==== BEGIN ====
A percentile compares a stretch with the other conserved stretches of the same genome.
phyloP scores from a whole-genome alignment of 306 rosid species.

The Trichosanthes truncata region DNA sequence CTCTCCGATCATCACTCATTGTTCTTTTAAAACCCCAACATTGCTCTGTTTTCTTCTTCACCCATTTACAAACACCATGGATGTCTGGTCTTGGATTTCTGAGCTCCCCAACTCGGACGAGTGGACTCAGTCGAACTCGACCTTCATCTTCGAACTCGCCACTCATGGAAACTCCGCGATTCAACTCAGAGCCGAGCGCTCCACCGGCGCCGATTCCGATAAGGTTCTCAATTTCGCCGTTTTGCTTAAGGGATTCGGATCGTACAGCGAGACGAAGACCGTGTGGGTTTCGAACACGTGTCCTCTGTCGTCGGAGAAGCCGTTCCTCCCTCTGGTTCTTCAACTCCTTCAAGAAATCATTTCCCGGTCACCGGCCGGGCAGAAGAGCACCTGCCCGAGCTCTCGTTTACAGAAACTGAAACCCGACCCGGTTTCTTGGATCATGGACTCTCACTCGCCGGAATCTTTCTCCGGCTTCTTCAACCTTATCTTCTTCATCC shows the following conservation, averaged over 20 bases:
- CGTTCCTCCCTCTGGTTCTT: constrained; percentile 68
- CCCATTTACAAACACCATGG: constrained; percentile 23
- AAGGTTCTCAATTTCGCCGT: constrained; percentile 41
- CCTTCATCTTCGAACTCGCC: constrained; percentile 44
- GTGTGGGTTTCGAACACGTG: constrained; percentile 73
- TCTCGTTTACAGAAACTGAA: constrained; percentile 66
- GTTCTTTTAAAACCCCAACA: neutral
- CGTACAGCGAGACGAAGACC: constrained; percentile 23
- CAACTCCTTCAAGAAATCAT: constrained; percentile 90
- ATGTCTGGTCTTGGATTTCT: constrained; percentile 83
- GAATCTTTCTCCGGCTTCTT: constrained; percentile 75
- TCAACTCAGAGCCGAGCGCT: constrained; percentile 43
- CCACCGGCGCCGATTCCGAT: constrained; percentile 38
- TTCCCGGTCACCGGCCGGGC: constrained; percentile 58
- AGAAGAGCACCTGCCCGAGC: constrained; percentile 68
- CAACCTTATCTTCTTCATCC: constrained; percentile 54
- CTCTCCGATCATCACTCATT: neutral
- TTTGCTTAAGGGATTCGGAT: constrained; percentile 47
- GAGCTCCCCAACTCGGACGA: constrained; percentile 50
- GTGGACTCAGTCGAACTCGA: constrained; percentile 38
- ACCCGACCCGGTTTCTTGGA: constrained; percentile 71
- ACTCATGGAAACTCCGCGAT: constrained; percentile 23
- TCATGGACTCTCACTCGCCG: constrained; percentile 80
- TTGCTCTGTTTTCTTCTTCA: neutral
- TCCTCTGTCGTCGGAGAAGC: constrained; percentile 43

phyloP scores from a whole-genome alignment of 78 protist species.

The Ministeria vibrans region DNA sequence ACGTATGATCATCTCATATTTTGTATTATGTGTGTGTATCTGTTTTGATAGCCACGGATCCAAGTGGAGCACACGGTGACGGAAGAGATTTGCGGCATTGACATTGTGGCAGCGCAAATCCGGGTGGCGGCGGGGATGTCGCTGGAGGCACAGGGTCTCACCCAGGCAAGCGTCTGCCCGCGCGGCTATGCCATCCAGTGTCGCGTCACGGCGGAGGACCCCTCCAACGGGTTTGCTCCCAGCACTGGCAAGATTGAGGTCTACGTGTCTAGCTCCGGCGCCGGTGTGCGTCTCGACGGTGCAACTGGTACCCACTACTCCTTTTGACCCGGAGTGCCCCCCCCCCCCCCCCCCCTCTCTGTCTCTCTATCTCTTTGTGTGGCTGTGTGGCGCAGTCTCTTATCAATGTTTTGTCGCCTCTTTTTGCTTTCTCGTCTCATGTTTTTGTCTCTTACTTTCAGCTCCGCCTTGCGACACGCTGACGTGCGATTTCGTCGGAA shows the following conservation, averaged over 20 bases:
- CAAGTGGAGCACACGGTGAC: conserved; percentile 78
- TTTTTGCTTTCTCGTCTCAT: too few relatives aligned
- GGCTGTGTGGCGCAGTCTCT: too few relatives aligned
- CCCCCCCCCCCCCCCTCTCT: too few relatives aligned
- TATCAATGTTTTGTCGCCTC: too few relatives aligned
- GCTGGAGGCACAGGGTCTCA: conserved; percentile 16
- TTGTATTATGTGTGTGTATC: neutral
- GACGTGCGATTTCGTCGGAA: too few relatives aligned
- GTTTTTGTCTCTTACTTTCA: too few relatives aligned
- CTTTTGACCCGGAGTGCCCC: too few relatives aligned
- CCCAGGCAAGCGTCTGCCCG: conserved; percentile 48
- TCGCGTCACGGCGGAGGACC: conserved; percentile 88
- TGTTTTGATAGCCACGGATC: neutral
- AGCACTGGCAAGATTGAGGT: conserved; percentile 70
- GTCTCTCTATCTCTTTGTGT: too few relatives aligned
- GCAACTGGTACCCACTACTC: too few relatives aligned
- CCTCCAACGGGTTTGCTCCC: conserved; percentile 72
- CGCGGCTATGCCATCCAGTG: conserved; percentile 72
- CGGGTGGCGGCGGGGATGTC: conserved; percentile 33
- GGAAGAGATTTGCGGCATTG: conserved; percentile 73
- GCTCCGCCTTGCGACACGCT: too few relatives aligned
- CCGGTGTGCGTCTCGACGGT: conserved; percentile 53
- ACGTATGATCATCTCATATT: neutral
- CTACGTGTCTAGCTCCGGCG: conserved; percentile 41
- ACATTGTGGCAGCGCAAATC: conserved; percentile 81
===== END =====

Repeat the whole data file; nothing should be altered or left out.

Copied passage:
A percentile compares a stretch with the other conserved stretches of the same genome.
phyloP scores from a whole-genome alignment of 306 rosid species.

The Trichosanthes truncata region DNA sequence CTCTCCGATCATCACTCATTGTTCTTTTAAAACCCCAACATTGCTCTGTTTTCTTCTTCACCCATTTACAAACACCATGGATGTCTGGTCTTGGATTTCTGAGCTCCCCAACTCGGACGAGTGGACTCAGTCGAACTCGACCTTCATCTTCGAACTCGCCACTCATGGAAACTCCGCGATTCAACTCAGAGCCGAGCGCTCCACCGGCGCCGATTCCGATAAGGTTCTCAATTTCGCCGTTTTGCTTAAGGGATTCGGATCGTACAGCGAGACGAAGACCGTGTGGGTTTCGAACACGTGTCCTCTGTCGTCGGAGAAGCCGTTCCTCCCTCTGGTTCTTCAACTCCTTCAAGAAATCATTTCCCGGTCACCGGCCGGGCAGAAGAGCACCTGCCCGAGCTCTCGTTTACAGAAACTGAAACCCGACCCGGTTTCTTGGATCATGGACTCTCACTCGCCGGAATCTTTCTCCGGCTTCTTCAACCTTATCTTCTTCATCC shows the following conservation, averaged over 20 bases:
- CGTTCCTCCCTCTGGTTCTT: constrained; percentile 68
- CCCATTTACAAACACCATGG: constrained; percentile 23
- AAGGTTCTCAATTTCGCCGT: constrained; percentile 41
- CCTTCATCTTCGAACTCGCC: constrained; percentile 44
- GTGTGGGTTTCGAACACGTG: constrained; percentile 73
- TCTCGTTTACAGAAACTGAA: constrained; percentile 66
- GTTCTTTTAAAACCCCAACA: neutral
- CGTACAGCGAGACGAAGACC: constrained; percentile 23
- CAACTCCTTCAAGAAATCAT: constrained; percentile 90
- ATGTCTGGTCTTGGATTTCT: constrained; percentile 83
- GAATCTTTCTCCGGCTTCTT: constrained; percentile 75
- TCAACTCAGAGCCGAGCGCT: constrained; percentile 43
- CCACCGGCGCCGATTCCGAT: constrained; percentile 38
- TTCCCGGTCACCGGCCGGGC: constrained; percentile 58
- AGAAGAGCACCTGCCCGAGC: constrained; percentile 68
- CAACCTTATCTTCTTCATCC: constrained; percentile 54
- CTCTCCGATCATCACTCATT: neutral
- TTTGCTTAAGGGATTCGGAT: constrained; percentile 47
- GAGCTCCCCAACTCGGACGA: constrained; percentile 50
- GTGGACTCAGTCGAACTCGA: constrained; percentile 38
- ACCCGACCCGGTTTCTTGGA: constrained; percentile 71
- ACTCATGGAAACTCCGCGAT: constrained; percentile 23
- TCATGGACTCTCACTCGCCG: constrained; percentile 80
- TTGCTCTGTTTTCTTCTTCA: neutral
- TCCTCTGTCGTCGGAGAAGC: constrained; percentile 43

phyloP scores from a whole-genome alignment of 78 protist species.

The Ministeria vibrans region DNA sequence ACGTATGATCATCTCATATTTTGTATTATGTGTGTGTATCTGTTTTGATAGCCACGGATCCAAGTGGAGCACACGGTGACGGAAGAGATTTGCGGCATTGACATTGTGGCAGCGCAAATCCGGGTGGCGGCGGGGATGTCGCTGGAGGCACAGGGTCTCACCCAGGCAAGCGTCTGCCCGCGCGGCTATGCCATCCAGTGTCGCGTCACGGCGGAGGACCCCTCCAACGGGTTTGCTCCCAGCACTGGCAAGATTGAGGTCTACGTGTCTAGCTCCGGCGCCGGTGTGCGTCTCGACGGTGCAACTGGTACCCACTACTCCTTTTGACCCGGAGTGCCCCCCCCCCCCCCCCCCCTCTCTGTCTCTCTATCTCTTTGTGTGGCTGTGTGGCGCAGTCTCTTATCAATGTTTTGTCGCCTCTTTTTGCTTTCTCGTCTCATGTTTTTGTCTCTTACTTTCAGCTCCGCCTTGCGACACGCTGACGTGCGATTTCGTCGGAA shows the following conservation, averaged over 20 bases:
- CAAGTGGAGCACACGGTGAC: conserved; percentile 78
- TTTTTGCTTTCTCGTCTCAT: too few relatives aligned
- GGCTGTGTGGCGCAGTCTCT: too few relatives aligned
- CCCCCCCCCCCCCCCTCTCT: too few relatives aligned
- TATCAATGTTTTGTCGCCTC: too few relatives aligned
- GCTGGAGGCACAGGGTCTCA: conserved; percentile 16
- TTGTATTATGTGTGTGTATC: neutral
- GACGTGCGATTTCGTCGGAA: too few relatives aligned
- GTTTTTGTCTCTTACTTTCA: too few relatives aligned
- CTTTTGACCCGGAGTGCCCC: too few relatives aligned
- CCCAGGCAAGCGTCTGCCCG: conserved; percentile 48
- TCGCGTCACGGCGGAGGACC: conserved; percentile 88
- TGTTTTGATAGCCACGGATC: neutral
- AGCACTGGCAAGATTGAGGT: conserved; percentile 70
- GTCTCTCTATCTCTTTGTGT: too few relatives aligned
- GCAACTGGTACCCACTACTC: too few relatives aligned
- CCTCCAACGGGTTTGCTCCC: conserved; percentile 72
- CGCGGCTATGCCATCCAGTG: conserved; percentile 72
- CGGGTGGCGGCGGGGATGTC: conserved; percentile 33
- GGAAGAGATTTGCGGCATTG: conserved; percentile 73
- GCTCCGCCTTGCGACACGCT: too few relatives aligned
- CCGGTGTGCGTCTCGACGGT: conserved; percentile 53
- ACGTATGATCATCTCATATT: neutral
- CTACGTGTCTAGCTCCGGCG: conserved; percentile 41
- ACATTGTGGCAGCGCAAATC: conserved; percentile 81